ISLAMABAD: While a junior federal minister was furious in the National Assembly on Monday over the visit to Pakistan of a UN team to collect data about the so-called missing persons, a senior cabinet member agreed to have a debate in the house over this “matter of national security”.
But there was no immediate government response a senior opposition lawmaker had sought over information given to the house Public Accounts Committee on Friday that the army had recalled three retired generals to active service to face an inquiry by itself instead of the National Accountability Bureau for the alleged financial corruption in the National Logistics Cell (NLC).
Minister of State for Housing and Works Mohammad Raza Hayat Hiraj saw a sinister interference in the 10-day visit of the delegation of the UN Working Group on Enforced or Involuntary Disappearances that arrived on Sunday to probe an issue already being investigated at home by the Supreme Court and a parliamentary committee on national security.
“There are other motives behind this,” said Mr Hiraj, who belongs to the Pakistan Muslim League-Q, the main ally in the Pakistan People’s Party-led coalition government, and, while calling the trip a foreign ministry “failure”, angrily asked: “Is this (Pakistan) a banana republic?”
He said he feared the report of the UN team would be used to highlight the views of “one per cent” separatists of Balochistan — emphasising that 99 per cent people of the province were loyal to Pakistan — and demanded that the house debate the issue for which he said he could move an adjournment motion or a house committee deliberate on what he described as an issue more important than those of electricity and floods that were earlier raised in the house.
In the absence of Foreign Minister Hina Rabbani Khar, Kashmir Affairs Minister Manzoor Ahmad Wattoo appreciated Mr Hiraj’s concern and agreed with him for a debate on what he called “a matter of national security”.
But Mr Wattoo’s suggestion that Mr Hiraj bring an adjournment motion for a debate came too in the day just before Deputy Speaker Faisal Karim Kundi adjourned the house until 10am on Wednesday, allowing a break for Tuesday to mark the 63rd death anniversary of Quaid-i-Azam Mohammad Ali Jinnah. Earlier, Khawaja Saad Rafiq, of the opposition Pakistan Muslim League-N, speaking on a point of order, described the recall of the three retired generals to escape a NAB investigation at the call of the PAC as a manifestation of an old “mindset” that he regretted was not changing.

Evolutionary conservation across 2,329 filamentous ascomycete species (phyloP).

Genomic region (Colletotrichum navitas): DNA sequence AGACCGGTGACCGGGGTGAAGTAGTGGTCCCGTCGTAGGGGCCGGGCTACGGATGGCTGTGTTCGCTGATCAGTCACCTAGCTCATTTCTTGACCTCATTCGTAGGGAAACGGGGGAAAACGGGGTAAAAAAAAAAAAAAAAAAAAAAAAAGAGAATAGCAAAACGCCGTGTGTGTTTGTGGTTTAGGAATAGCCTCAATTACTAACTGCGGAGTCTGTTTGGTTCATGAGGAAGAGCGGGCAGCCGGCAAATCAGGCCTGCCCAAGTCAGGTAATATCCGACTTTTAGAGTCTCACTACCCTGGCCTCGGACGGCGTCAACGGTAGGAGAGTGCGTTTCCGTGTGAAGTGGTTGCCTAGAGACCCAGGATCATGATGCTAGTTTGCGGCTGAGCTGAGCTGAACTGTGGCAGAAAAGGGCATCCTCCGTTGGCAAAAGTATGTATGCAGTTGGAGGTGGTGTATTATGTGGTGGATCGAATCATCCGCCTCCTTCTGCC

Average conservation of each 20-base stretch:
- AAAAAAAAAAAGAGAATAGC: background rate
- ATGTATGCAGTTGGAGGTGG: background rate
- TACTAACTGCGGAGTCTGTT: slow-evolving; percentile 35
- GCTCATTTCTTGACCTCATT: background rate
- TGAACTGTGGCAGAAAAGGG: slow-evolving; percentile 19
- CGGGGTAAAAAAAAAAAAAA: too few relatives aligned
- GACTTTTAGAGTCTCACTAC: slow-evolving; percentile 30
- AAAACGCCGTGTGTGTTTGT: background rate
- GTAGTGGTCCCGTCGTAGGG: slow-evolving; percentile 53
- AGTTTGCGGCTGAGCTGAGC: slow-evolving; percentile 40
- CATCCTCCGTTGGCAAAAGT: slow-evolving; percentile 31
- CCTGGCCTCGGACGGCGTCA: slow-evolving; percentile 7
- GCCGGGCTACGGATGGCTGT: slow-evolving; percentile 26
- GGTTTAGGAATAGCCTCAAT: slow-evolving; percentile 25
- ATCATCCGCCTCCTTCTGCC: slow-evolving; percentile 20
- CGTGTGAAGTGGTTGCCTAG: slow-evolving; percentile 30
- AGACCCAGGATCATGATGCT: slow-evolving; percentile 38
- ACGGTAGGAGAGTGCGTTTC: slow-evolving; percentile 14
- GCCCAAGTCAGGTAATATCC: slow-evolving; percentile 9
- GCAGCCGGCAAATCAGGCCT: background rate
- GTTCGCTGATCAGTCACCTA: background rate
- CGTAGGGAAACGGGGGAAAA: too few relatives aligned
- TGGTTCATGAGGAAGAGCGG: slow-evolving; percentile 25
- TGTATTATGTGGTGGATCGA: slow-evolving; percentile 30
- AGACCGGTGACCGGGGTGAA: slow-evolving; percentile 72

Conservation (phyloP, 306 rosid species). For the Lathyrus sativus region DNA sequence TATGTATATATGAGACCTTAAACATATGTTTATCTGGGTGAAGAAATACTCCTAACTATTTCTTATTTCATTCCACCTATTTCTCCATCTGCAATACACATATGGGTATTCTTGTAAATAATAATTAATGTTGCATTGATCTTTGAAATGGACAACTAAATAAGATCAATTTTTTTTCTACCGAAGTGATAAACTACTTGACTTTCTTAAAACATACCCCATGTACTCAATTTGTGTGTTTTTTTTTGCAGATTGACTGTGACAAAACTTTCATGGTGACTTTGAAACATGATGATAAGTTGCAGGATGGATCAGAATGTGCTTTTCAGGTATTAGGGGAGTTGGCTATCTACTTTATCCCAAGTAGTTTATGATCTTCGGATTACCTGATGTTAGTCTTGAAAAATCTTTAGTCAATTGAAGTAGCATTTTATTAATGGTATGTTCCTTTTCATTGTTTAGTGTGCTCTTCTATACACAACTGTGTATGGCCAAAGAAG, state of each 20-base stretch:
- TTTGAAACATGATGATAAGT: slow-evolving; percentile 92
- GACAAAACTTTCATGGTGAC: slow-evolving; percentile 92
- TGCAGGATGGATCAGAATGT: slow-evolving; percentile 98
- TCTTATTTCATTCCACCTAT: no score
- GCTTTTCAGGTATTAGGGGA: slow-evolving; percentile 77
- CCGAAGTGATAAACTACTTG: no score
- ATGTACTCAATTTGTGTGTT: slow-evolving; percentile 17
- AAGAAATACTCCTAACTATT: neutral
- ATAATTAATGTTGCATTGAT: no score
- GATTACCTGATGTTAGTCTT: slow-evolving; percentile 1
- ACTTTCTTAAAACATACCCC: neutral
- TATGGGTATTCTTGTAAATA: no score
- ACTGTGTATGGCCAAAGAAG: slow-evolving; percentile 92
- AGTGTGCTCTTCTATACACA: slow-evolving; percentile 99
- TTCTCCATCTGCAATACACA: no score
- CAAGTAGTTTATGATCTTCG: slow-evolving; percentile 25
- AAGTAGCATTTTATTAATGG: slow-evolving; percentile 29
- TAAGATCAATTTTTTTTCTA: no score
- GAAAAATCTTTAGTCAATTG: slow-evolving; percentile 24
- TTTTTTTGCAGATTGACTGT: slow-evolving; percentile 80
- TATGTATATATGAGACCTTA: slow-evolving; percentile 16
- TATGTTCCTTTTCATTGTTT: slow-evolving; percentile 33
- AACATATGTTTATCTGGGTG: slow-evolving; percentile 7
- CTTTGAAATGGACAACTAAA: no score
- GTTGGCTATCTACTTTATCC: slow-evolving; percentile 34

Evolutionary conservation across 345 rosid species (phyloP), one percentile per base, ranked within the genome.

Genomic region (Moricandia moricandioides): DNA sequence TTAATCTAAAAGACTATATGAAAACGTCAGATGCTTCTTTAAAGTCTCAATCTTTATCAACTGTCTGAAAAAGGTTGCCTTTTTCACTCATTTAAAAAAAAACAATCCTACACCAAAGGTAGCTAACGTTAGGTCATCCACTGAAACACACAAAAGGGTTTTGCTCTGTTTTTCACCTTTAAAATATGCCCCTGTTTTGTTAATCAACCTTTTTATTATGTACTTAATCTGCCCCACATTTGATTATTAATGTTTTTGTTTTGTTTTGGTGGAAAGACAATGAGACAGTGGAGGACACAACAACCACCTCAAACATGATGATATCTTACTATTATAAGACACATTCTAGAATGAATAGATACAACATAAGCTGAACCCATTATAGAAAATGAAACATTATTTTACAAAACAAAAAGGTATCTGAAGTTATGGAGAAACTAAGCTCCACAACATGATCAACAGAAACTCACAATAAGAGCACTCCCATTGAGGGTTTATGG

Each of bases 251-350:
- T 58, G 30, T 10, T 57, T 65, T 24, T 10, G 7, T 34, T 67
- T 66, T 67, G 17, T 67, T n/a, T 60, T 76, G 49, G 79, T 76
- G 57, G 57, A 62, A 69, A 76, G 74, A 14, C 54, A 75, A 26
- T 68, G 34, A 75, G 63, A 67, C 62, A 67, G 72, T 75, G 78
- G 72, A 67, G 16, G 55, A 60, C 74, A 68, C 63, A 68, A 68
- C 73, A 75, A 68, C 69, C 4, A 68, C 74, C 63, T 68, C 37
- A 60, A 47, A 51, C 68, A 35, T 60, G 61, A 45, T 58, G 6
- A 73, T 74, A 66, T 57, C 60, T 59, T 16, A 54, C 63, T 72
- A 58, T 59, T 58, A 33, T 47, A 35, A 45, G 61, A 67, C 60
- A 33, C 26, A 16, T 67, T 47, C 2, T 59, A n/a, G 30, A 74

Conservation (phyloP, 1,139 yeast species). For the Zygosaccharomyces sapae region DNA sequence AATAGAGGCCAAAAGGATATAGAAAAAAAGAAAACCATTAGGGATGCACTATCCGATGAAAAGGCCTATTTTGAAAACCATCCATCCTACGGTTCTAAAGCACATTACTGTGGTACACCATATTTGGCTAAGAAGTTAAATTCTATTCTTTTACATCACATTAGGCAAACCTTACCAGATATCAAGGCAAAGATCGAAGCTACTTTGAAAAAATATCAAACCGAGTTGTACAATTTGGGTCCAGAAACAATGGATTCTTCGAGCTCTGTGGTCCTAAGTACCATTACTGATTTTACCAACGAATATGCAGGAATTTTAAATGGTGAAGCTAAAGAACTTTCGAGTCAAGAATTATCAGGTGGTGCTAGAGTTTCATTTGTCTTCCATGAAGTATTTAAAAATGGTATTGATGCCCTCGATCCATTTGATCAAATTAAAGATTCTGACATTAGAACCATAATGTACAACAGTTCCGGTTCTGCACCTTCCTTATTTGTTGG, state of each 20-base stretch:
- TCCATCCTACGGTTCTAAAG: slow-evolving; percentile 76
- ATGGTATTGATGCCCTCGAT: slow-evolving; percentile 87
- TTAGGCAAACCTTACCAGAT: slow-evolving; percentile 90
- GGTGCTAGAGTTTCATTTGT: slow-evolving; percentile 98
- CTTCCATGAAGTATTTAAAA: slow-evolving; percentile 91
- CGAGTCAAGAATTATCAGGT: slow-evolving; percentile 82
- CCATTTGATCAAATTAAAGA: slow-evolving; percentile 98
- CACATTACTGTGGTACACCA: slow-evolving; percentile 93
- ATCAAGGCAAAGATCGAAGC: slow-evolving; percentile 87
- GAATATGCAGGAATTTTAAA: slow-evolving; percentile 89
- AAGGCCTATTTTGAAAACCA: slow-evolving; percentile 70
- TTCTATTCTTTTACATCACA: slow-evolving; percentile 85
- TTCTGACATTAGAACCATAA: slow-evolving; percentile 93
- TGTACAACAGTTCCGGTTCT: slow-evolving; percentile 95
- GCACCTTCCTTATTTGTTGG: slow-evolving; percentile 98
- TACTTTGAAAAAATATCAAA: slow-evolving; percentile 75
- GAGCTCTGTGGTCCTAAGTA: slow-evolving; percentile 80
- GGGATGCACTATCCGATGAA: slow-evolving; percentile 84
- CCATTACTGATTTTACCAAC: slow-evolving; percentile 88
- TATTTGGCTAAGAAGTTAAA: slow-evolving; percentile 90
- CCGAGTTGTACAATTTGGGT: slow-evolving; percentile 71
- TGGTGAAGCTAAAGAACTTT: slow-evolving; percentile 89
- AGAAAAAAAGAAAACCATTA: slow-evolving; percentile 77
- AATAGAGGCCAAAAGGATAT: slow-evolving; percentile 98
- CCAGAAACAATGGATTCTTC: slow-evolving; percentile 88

Asking “with whose permission they (army) are doing this”, the member from Lahore said the National Assembly and democratic forces of the country “should take notice of this” and advised the military leadership “not to make it a matter of its ego”.
Independent member Zafar Beg Bhittani from the Federally Administered Tribal Areas endorsed Mr Rafiq’s views, wondering why retired army officers should not face accountability like civilians.
In the absence of Defence Minister Naveed Qamar as well as PPP chief whip Khursheed Ahmed Shah, who usually responds to important issues raised by the opposition in the absence of concerned ministers, the treasury benches and PAC chairman Nadeem Afzal Gondal of the PPP, who was present in the house at the time, preferred silence on the alleged scam in the NLC, which is run by military authorities but is under the administrative control of the federal government’s Planning Commission.